A Raga For You

Like I said up there.

This is called Raga Kamaj:

Raga Kamaj

And this is a mix of sixteen different Ragas:

This one is called Raga Bageshri:

Raga Bageshri
Raga Bageshri with Thirds Added
Raga Bageshri With Thirds and Fifths Added

According to Wikipedia, a  raga or raag (IAST: rāga; also raaga or ragam; literally “coloring, tingeing, dyeing”) is a melodic framework for improvisation akin to a melodic mode in Indian classical music. The rāga is a unique and central feature of the classical Indian music tradition, and as a result has no direct translation to concepts in classical European music

Each rāga is an array of melodic structures with musical motifs, considered in the Indian tradition to have the ability to “colour the mind” and affect the emotions of the audience.

Each rāga provides the musician with a musical framework within which to improvise. Improvisation by the musician involves creating sequences of notes allowed by the rāga in keeping with rules specific to the rāgaRāgas range from small rāgas like Bahar and Shahana that are not much more than songs to big rāgas like MalkaunsDarbari and Yaman, which have great scope for improvisation and for which performances can last over an hour. 

Rāgas may change over time, with an example being Marwa, the primary development of which has been going down into the lower octave, in contrast with the traditional middle octave.  Each rāga traditionally has an emotional significance and symbolic associations such as with season, time and mood. The rāga is considered a means in the Indian musical tradition to evoking specific feelings in an audience. Hundreds of rāga are recognized in the classical tradition, of which about 30 are common, and each rāga has its “own unique melodic personality”.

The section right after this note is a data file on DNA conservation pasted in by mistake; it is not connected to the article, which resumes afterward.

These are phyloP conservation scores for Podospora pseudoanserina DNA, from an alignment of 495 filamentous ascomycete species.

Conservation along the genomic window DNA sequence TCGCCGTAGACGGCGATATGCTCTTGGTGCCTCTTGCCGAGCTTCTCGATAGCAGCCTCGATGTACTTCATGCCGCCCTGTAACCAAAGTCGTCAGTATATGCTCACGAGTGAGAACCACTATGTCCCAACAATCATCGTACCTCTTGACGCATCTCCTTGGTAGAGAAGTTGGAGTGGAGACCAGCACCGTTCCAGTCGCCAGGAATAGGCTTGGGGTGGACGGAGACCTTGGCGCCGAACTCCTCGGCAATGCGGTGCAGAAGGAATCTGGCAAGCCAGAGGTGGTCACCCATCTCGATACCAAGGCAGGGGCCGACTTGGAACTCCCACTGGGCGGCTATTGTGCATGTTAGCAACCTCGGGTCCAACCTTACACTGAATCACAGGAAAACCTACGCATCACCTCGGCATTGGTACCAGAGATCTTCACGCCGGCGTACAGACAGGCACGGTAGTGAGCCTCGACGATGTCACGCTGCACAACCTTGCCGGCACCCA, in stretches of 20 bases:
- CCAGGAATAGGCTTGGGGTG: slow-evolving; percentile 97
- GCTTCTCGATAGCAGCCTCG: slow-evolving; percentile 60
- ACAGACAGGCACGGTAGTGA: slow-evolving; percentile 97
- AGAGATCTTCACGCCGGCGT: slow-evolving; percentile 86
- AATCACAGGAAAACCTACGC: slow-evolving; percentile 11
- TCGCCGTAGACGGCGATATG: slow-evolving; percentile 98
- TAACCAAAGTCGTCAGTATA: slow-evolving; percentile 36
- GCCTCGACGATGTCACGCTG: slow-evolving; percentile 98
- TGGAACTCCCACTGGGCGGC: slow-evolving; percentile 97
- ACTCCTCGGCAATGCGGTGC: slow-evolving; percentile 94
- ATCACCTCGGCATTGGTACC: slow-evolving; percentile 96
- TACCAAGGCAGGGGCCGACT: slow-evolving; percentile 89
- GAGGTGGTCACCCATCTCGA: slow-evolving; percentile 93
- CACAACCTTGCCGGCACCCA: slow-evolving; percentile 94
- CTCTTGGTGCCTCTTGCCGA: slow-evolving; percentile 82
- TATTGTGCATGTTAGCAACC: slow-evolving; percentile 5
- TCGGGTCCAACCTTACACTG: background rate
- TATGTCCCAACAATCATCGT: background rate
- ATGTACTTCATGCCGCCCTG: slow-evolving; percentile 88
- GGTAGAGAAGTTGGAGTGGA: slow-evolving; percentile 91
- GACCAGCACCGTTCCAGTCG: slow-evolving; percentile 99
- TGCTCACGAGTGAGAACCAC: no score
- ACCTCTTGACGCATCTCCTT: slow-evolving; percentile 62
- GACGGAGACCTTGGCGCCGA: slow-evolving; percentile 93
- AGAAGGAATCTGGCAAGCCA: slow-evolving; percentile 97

There are two main classical music traditions, Hindustani (North Indian) and Carnatic (South Indian), and the concept of rāga is shared by both. Rāga are also found in Sikh traditions such as in Guru Granth Sahib, the primary scripture of Sikhism. Similarly, it is a part of the qawwali tradition in Sufi Islamic communities of South Asia. Some popular Indian film songs and ghazals use rāgas in their composition.

Every raga has a swara (a note or named pitch) called shadja, or adhara sadja, whose pitch may be chosen arbitrarily by the performer. This is taken to mark the beginning and end of the saptak (loosely, octave). The raga also contains an an adhista, which is either the swara Ma or the swara Pa. The adhista divides the octave into two parts or anga – the purvanga, which contains lower notes, and the uttaranga, which contains higher notes. Every raga has a vadi and a samvadi. The vadi is the most prominent swara, which means that an improvising musician emphasizes or pays more attention to the vadi than to other notes. The samvadi is consonant with the vadi (always from the anga that does not contain the vadi) and is the second most prominent swara in the raga.

That last sentence goes without saying.

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